Chicago Driver Calls Rideshare Service “a Payday Loan on Wheels”
By Lindsay Frankel
Drivers for ridesharing firms turned off their apps and ceased driving on Wednesday in what is being called the biggest gig worker strike in history. The strike was initially planned to take place at the Los Angeles International Airport, but drivers from other cities, including New York and Chicago, also joined the effort.
The demonstrations captured the attention of several politicians, including presidential hopefuls Bernie Sanders (D-VT) and Elizabeth Warren (D-MS). Rep. Alexandria Ocasio-Cortez (D-NY) encouraged her followers on Twitter to boycott ridesharing for the day to pay respect to the drivers.
One driver compared his rideshare firm’s now obsolete car financing program to a Chicago payday loan, saying the firm “is little more than a payday loan on wheels. They target low-income, minority, and immigrant drivers who don’t understand what they’re giving away when they sign up,” said Lenny Sanchez in a statement on why he chose to strike.
Sanchez went on to explain that in order to finance a car through his rideshare service, drivers needed to commit to a weekly payment and meet a 150-200 ride quota each week. “The problem is, to meet these quotas a driver has to work six days of 12-hour shifts to clear $600 if they’re lucky. They feel enslaved. That’s why the turnover rate for rideshare drivers is so high. Some even take their own lives,” Sanchez said.
The comparison holds some truth. The rideshare firm’s financing program was advertised as a lifeline for people with poor credit to start earning income, much like payday loans are marketed as solutions to emergency expenses for people with bad credit. The high interest rates associated with the financing program made it difficult for drivers to keep enough of their wages to earn a living.
But those interest rates were relatively low when compared to a payday loan. Payday loans in Illinois cost borrowers an average of 330 percent APR, according to data from Pew Charitable Trusts.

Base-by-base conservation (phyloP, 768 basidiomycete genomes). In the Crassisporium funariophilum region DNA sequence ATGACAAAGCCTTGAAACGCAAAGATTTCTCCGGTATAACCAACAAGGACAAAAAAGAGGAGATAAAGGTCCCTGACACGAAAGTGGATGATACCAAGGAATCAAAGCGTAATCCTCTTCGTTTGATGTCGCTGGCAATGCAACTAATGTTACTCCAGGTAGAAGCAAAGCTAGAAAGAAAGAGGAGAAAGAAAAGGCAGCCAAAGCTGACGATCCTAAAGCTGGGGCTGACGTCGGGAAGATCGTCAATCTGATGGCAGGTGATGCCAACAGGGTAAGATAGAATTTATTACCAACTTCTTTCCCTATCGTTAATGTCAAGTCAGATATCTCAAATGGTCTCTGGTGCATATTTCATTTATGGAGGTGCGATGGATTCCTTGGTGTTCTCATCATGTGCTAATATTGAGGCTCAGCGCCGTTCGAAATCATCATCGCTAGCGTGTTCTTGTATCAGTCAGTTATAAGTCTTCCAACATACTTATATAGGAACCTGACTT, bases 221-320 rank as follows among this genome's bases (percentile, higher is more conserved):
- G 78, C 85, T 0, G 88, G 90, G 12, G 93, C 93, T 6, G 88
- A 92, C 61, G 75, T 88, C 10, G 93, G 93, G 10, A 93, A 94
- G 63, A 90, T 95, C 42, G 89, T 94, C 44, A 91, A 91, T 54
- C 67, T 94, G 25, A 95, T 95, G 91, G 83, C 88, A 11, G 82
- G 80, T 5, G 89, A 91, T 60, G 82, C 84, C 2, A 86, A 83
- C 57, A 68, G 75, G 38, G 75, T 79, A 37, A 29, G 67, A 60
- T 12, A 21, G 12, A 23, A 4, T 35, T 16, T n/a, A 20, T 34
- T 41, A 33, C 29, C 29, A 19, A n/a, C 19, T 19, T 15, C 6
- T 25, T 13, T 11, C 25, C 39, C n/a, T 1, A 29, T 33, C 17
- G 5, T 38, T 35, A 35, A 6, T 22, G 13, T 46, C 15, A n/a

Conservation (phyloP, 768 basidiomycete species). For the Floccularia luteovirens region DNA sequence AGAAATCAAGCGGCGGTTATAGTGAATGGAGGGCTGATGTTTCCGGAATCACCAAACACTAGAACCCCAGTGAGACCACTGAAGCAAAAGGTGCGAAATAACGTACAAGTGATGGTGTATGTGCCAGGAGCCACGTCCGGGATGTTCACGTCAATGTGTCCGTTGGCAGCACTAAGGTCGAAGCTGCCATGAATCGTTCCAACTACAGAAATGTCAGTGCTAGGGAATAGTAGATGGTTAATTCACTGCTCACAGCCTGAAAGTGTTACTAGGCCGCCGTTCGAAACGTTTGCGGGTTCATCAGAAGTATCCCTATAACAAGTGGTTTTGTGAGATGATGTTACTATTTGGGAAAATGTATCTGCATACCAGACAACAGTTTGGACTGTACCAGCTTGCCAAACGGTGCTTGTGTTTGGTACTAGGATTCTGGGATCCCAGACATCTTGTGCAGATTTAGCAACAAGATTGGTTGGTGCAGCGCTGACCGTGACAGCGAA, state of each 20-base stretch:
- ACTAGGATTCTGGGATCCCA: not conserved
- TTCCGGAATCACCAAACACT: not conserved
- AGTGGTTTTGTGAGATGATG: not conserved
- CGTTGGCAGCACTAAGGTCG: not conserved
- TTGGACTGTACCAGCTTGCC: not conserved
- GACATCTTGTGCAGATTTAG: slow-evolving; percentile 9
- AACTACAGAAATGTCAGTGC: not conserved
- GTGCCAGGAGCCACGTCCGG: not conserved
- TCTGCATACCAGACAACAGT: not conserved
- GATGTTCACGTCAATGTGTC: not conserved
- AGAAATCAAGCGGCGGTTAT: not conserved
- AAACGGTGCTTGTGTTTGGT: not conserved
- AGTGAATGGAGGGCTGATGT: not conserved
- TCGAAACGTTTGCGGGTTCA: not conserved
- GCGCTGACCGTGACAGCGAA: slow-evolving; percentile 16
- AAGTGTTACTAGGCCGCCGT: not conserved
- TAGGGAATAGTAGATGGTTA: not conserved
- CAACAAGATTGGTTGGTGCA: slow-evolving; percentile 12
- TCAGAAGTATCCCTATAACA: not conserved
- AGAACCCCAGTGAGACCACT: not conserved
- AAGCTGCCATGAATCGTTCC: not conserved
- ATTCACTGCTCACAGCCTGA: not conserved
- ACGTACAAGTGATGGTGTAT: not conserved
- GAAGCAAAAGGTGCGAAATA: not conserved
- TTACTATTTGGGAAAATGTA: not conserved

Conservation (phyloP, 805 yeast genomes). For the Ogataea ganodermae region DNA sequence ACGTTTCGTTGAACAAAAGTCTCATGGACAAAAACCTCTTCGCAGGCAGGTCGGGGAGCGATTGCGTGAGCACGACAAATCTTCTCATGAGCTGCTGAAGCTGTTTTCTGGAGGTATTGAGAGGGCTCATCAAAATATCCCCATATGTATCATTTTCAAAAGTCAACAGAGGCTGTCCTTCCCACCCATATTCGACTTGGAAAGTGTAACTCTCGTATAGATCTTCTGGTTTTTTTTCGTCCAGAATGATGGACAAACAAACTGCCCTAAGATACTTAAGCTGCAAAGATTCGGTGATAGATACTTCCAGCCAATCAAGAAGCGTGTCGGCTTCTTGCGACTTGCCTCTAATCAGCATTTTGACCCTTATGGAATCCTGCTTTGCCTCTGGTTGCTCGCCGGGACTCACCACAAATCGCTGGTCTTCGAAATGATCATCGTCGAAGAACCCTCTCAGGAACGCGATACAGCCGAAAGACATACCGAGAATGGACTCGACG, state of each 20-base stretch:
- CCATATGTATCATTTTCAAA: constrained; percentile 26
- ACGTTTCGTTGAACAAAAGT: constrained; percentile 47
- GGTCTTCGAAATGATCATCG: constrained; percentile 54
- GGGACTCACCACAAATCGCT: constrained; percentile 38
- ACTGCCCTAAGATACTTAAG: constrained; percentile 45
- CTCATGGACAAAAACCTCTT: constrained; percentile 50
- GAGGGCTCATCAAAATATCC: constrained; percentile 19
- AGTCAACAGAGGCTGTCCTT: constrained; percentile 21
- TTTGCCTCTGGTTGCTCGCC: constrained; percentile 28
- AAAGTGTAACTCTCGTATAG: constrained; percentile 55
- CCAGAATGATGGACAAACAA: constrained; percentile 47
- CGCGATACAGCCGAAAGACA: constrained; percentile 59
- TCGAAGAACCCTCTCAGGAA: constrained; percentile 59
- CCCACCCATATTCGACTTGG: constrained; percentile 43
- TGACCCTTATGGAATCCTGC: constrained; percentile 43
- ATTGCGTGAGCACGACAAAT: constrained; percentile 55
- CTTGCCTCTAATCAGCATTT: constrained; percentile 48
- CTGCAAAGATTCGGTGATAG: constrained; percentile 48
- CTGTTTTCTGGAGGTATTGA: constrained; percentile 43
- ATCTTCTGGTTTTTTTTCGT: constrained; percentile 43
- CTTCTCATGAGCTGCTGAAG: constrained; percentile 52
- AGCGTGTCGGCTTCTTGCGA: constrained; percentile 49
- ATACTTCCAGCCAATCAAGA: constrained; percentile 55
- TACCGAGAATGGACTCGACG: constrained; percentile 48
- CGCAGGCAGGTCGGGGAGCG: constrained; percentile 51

Sanchez’s comparison also alleges that the rideshare firm targets low-income minorities in the same way that Chicago payday loan firms push their products on financially vulnerable people. Payday lenders concentrate their storefronts in low-income areas and are more heavily used by minorities. Payday lenders also target the elderly and people with disabilities.
Just as consumer advocates and lawmakers are fighting to curb predatory payday lending, legislation has already been introduced that would help the plight of low-earning rideshare drivers. One California bill would make drivers employees instead of independent contractors, and Sens. Sanders, Cory Booker, and Kirsten Gillibrand have brought legislation that would “increase bargaining rights for employees misclassified as independent contractors.” New York was also the first city to establish a minimum wage for rideshare drivers.
While protesting rideshare drivers may not have immediately secured higher wages, the media and political attention drawn from their demonstrations gives hope for changes in compensation and other benefits that might positively impact the estimated hundreds of thousands of rideshare drivers.